Currently I am developing an application using FUSE filesystem module in Linux (2.6 Kernel) in C language. Due to some programming error, the application crashes after mounting the filesystem. Since I am a novice developer in Linux/C environment. Could you please let me tell me possible options to debug such programs?

  • What do you mean "using"? Are you try implementing a use space file system based on fuse mechanism or something else?
    – Sam Liao
    Dec 9, 2009 at 6:25
  • 6
    +1 - FUSE can be a bit of a pain to debug.
    – Tim Post
    Dec 9, 2009 at 12:31
  • @arsane, yes I am implementing a user space file system based on FUSE.
    – Hrishi
    Dec 9, 2009 at 15:34

5 Answers 5


There are a couple features of FUSE that can make it difficult to debug: it normally runs in the background (which means it detaches from stdin/out) and is multithreaded (which can introduce race conditions and is more complicated to debug with gdb). Luckily, both features can be disabled:

  1. Use the -f switch to keep your application in the foreground. This will make your printf lines work.
  2. Use the -s switch to disable multithreading. Disabling multithreading will limit performance, but will also hide certain bugs (race conditions), simplify the use of gdb, and ensure printf output is readable (when multiple threads call printf at about the same time their output can get mixed up).

I'd also recommend reading Geoff Kuenning's FUSE documentation.

  • Thank you for the pointer. As far as I can see, this is the most helpful answer. Nov 12, 2015 at 19:06

Run your fuse client with the -d option.


First, make sure you're compiling with debugging symbols enabled (-g option to gcc). Before you run your program, enable core dumps with the shell command:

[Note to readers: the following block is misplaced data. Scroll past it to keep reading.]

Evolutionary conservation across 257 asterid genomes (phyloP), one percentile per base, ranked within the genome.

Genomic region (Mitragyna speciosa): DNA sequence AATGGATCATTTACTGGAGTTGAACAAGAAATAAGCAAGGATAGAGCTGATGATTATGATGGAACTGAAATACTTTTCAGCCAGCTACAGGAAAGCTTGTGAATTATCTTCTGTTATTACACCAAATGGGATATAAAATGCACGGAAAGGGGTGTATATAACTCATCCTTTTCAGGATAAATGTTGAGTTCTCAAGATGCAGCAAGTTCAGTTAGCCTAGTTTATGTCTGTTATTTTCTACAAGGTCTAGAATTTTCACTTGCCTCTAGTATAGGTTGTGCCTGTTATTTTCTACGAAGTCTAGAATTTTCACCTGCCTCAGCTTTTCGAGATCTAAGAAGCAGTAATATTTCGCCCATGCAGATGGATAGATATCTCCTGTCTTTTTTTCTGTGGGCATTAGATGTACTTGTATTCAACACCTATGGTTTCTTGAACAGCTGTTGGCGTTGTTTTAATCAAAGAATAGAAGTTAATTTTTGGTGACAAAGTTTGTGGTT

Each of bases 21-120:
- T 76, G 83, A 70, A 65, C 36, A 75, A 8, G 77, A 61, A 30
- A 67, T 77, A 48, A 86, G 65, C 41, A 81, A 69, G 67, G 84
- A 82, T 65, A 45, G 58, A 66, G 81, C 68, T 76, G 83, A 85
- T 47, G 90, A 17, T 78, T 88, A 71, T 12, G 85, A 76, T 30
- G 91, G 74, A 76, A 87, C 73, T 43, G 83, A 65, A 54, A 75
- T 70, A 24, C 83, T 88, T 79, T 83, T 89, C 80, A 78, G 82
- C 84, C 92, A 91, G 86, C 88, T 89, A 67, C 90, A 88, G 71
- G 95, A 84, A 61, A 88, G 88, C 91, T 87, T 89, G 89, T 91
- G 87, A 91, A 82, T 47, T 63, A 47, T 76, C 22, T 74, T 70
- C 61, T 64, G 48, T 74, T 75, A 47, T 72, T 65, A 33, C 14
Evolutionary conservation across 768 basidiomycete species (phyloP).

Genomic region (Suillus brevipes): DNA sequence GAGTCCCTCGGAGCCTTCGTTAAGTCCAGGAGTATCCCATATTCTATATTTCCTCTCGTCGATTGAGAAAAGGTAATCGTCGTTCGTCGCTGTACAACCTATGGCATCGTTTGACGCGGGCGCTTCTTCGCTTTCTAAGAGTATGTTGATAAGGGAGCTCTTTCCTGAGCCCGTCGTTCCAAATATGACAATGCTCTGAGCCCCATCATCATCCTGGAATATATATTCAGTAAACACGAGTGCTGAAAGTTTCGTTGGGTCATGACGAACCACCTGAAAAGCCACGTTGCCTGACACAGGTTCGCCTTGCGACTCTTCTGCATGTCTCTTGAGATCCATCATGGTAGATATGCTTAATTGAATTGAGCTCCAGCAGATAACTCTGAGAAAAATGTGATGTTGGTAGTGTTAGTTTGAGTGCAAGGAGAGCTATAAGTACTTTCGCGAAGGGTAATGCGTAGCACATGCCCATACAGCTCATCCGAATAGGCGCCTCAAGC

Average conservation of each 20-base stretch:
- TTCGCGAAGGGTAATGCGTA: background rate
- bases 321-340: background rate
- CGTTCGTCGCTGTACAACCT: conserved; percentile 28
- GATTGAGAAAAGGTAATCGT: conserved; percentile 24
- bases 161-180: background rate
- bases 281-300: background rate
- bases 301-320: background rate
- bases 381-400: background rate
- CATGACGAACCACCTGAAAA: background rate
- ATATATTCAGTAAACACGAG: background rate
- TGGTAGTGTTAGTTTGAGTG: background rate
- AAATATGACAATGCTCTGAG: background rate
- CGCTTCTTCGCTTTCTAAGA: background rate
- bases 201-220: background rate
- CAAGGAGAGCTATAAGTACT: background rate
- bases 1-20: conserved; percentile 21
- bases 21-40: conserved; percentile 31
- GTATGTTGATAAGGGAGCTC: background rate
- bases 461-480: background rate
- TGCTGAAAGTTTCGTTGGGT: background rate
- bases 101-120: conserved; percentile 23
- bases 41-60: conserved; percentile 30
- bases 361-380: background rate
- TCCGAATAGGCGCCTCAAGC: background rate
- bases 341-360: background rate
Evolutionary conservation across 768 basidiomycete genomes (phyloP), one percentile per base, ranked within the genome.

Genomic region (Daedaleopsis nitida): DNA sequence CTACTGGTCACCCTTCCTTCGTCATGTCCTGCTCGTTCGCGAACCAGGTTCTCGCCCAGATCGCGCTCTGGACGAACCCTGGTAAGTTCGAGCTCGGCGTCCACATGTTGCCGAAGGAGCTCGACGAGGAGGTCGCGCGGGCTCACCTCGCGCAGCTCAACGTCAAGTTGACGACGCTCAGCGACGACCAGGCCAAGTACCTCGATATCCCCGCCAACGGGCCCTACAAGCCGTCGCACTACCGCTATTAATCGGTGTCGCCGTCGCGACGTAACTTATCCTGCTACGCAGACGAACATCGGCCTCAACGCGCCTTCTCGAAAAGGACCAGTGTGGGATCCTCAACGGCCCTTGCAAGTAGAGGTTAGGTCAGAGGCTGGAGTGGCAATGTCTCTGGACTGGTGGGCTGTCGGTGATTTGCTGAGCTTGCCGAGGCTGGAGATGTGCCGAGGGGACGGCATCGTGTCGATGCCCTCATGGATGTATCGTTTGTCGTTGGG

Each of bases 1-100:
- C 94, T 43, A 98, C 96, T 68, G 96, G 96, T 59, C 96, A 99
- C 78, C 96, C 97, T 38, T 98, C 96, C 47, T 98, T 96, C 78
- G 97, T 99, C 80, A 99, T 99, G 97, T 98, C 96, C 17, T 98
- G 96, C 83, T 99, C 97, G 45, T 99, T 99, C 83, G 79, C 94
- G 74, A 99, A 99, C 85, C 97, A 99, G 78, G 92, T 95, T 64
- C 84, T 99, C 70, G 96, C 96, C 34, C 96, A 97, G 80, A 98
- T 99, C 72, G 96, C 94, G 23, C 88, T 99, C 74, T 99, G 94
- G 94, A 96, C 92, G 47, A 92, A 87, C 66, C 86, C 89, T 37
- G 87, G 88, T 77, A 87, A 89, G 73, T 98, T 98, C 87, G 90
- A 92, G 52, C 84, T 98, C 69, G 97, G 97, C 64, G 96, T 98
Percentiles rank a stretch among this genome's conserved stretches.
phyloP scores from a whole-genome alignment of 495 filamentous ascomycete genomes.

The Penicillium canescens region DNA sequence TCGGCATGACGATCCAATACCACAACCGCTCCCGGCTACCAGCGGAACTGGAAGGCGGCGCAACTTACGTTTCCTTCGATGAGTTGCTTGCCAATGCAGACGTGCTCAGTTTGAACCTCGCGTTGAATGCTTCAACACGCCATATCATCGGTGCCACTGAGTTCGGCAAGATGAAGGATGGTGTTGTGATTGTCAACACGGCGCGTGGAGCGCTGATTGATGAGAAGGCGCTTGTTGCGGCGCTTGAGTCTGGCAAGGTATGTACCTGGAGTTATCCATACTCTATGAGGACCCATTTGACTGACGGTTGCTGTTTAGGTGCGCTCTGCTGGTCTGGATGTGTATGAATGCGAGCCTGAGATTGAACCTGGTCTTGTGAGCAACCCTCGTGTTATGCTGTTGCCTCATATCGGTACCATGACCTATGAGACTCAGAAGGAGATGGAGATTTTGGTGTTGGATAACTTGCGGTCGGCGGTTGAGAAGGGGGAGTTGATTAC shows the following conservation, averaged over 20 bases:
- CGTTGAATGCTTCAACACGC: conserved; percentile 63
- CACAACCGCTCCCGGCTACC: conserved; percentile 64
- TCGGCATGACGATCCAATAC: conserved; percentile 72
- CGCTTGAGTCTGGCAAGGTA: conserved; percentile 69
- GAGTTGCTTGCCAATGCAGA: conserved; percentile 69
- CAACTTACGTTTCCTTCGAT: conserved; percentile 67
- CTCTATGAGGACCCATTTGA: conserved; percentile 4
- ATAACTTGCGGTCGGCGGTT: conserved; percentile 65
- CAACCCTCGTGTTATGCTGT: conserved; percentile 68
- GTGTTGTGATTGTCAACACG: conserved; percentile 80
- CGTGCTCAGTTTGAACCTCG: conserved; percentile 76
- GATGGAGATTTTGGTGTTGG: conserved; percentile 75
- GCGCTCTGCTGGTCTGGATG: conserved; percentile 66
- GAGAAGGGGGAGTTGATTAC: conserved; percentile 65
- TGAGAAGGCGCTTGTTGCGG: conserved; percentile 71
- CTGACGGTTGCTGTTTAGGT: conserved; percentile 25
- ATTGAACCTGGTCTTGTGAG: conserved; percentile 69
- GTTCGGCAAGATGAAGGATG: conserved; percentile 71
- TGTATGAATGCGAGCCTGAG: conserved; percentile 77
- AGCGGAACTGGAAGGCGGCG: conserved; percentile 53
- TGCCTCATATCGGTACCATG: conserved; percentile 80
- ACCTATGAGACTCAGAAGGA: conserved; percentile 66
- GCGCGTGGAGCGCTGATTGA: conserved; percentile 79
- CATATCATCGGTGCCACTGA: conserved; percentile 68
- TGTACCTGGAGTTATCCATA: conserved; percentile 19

ulimit -c unlimited

Then when the application crashes, it'll leave a core file in the current working directory (as long as it can write to it).

You can then load the core file in the gdb debugger:

gdb <executable file> <core file>

...and it'll show you where it crashed, and let you examine variables and so forth.


You can use Valgrind with FUSE, however read this first to learn about a setuid work-around. I actually do the following as a convenience for others who might need to debug my file system:

#include <valgrind/valgrind.h>

        "******** Valgrind has been detected by %s\n"
        "******** If you have difficulties getting %s to work under"
        " Valgrind,\n"
        "******** see the following thread:\n"
        "******** http://www.nabble.com/valgrind-and-fuse-file-systems"
        "******** Sleeping for 5 seconds so this doesn't fly by ....",
            progname, progname);
    fprintf(stderr, "\n");

I work on FUSE a lot .. and 90% of the time my crashes are due to a leak which causes the OOM killer to take action, dereferencing a bad pointer, double free(), etc. Valgrind is a great tool to catch that. GDB is helpful, but I've found Valgrind to be indispensable.


UML is very good for debugging generic parts of linux kernel like filesystem, scheduling but not the hardware platform or drivers specific part of kernel.



And looking at the diagram carefully:

Image result for FUSE filesystem

You will see the application "hello" which is implementing all the FUSE callback handlers. So majority of debugging is in userspace program, as the FUSE kernel module (and libfuse) is generically meant to be used by ALL FUSE filesystem.

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